The treatment of a particular type of personality disorder is a very complex process. It cannot be cured like a fracture or a cold - once and for all. With this disease, a person has to fight throughout his life. In general, treatment consists of two parts: drug treatment and psychotherapeutic. Medicines are used to relieve symptoms that torment the patient, such as severe anxiety, fear, depression. In addition, there are a number of drugs that relieve outbursts of anger in situations where the patient becomes literally dangerous to others. Psychiatry is used to correct negative character traits. Some traits correct fairly quickly, while others take years to correct. Roughly speaking, behavior changes occur during the first year of treatment, but personality change takes much longer. The type and method of psychotherapy is chosen depending on the type of disorder, but, in any case, the participation of family members in the procedures has a very positive effect on the recovery process. In addition, sometimes doctors use group therapy methods very successfully. It is very important that the attending physician always stays in touch and, in case of emergency, can conduct a treatment session by phone.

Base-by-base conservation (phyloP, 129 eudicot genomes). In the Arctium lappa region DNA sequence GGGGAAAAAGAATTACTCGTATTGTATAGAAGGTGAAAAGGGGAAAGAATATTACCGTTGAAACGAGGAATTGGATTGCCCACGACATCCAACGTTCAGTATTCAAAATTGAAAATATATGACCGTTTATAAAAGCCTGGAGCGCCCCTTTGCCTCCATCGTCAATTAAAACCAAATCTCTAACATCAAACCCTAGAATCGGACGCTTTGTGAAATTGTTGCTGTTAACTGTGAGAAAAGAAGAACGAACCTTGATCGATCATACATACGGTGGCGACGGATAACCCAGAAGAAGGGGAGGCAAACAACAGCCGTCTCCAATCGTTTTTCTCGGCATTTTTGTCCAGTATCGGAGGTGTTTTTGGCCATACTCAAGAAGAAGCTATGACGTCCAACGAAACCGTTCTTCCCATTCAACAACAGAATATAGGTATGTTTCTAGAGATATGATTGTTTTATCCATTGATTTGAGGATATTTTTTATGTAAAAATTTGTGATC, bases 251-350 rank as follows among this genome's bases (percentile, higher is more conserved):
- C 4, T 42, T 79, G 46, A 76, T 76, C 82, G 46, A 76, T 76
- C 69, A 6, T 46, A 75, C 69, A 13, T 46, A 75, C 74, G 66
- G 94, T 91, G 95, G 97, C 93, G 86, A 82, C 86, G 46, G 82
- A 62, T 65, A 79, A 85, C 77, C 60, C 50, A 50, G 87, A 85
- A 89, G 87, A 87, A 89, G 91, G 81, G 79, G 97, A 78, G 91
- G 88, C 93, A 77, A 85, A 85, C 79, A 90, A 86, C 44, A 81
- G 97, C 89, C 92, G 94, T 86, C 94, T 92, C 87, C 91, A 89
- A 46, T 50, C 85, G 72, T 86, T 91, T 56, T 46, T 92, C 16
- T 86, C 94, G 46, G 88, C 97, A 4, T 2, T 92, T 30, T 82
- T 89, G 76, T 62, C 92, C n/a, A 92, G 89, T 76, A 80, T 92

Types of subpersonalities — Knife

Subpersonalities live in each of us, although outwardly we seem to be something monolithic.

Clients usually don't understand the concept of subpersonalities the first time around and say, "No, I only have one 'I'. " I agree with this, though with a caveat: “But there are many versions of it. And my task is to introduce you to them."